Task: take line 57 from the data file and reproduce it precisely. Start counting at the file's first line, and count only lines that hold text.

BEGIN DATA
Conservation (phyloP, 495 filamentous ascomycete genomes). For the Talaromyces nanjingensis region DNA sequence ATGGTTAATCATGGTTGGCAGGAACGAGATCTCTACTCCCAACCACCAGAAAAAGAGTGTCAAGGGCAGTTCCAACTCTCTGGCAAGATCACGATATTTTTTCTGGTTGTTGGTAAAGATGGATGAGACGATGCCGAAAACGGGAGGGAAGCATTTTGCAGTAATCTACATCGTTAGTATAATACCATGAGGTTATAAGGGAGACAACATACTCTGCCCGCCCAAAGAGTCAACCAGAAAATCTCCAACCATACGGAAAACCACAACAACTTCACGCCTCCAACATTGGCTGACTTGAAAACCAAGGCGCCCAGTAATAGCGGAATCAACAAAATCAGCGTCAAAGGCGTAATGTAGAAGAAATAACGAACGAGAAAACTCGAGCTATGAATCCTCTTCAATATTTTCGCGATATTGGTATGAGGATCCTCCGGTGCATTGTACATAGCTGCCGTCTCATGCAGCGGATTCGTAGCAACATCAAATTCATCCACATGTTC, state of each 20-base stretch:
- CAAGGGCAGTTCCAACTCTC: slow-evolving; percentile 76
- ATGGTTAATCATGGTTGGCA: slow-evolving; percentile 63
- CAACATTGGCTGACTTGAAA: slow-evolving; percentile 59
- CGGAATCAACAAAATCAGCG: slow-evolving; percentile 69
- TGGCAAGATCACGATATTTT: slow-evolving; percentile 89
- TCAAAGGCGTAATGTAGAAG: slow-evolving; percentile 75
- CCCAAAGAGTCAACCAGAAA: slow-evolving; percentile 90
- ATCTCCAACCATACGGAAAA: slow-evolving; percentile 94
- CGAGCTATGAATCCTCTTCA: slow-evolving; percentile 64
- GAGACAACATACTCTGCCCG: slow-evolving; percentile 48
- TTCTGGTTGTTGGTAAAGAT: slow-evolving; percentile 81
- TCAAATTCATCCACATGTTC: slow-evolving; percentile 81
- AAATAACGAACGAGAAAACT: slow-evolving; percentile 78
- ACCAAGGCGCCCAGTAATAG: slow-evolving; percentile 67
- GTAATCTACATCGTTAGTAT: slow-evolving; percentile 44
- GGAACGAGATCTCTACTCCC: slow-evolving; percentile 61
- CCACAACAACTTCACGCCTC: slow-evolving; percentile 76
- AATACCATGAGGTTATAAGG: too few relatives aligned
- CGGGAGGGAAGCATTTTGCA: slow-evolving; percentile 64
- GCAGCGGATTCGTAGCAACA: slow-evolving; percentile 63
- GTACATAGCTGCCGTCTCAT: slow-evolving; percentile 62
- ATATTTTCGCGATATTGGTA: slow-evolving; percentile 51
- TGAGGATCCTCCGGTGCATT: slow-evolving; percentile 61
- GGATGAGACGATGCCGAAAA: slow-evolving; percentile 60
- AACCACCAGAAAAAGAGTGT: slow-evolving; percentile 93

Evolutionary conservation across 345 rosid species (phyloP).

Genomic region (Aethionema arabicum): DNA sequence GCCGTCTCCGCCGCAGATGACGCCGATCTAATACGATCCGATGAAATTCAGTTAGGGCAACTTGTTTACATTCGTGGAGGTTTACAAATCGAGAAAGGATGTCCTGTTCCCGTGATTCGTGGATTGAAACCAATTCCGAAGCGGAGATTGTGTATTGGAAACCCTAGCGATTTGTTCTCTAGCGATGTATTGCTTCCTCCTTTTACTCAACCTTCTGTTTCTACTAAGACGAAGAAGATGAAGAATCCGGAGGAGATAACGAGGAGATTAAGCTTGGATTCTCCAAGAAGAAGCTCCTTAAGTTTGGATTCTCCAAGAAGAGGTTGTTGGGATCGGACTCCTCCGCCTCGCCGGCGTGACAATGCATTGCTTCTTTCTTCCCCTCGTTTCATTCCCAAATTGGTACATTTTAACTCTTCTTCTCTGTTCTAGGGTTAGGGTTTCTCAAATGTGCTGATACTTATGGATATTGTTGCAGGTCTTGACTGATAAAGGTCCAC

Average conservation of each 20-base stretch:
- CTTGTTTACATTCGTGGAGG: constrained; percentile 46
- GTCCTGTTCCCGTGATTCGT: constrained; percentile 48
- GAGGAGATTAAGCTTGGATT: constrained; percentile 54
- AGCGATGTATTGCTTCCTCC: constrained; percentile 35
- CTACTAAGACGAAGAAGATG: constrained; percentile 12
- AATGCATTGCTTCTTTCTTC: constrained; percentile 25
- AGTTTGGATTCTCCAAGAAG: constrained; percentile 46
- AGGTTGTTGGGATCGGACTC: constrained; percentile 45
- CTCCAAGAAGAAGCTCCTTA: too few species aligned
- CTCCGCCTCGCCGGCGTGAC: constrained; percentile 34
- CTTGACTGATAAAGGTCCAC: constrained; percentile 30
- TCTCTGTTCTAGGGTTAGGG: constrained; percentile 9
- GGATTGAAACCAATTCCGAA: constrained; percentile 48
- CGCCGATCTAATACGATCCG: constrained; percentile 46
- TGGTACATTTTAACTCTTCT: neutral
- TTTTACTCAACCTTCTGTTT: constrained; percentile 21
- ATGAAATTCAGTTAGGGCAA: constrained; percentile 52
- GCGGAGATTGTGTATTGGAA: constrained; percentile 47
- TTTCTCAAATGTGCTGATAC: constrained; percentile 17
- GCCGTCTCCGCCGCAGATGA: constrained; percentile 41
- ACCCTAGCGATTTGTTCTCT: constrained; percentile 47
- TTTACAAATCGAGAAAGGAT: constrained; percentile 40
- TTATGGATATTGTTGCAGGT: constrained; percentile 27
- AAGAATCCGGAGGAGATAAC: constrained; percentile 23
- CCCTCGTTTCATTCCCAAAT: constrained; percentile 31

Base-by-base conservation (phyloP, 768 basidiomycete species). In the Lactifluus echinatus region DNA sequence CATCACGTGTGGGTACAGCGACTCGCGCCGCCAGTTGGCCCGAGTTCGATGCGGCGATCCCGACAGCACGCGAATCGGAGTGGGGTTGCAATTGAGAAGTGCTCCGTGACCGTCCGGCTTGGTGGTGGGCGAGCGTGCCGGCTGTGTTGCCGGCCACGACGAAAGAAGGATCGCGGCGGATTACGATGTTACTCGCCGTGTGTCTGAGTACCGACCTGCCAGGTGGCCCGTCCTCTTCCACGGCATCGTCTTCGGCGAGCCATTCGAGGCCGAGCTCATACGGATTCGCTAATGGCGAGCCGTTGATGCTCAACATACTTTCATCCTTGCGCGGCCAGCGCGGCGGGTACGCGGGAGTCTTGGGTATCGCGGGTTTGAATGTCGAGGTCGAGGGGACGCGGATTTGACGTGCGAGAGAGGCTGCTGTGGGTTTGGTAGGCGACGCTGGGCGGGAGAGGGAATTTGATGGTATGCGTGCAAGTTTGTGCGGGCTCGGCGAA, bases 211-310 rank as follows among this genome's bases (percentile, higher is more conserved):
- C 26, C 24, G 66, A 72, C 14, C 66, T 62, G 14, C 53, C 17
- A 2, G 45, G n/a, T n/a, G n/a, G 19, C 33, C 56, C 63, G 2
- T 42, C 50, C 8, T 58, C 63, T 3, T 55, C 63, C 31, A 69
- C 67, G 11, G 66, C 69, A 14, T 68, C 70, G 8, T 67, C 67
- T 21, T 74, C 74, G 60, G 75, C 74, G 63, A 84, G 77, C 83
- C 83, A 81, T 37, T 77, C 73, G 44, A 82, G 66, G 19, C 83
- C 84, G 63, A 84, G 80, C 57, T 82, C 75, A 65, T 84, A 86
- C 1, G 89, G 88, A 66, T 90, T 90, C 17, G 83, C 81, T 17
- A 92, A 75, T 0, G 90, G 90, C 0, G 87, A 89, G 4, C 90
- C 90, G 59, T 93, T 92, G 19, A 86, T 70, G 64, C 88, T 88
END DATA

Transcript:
- A 2, G 45, G n/a, T n/a, G n/a, G 19, C 33, C 56, C 63, G 2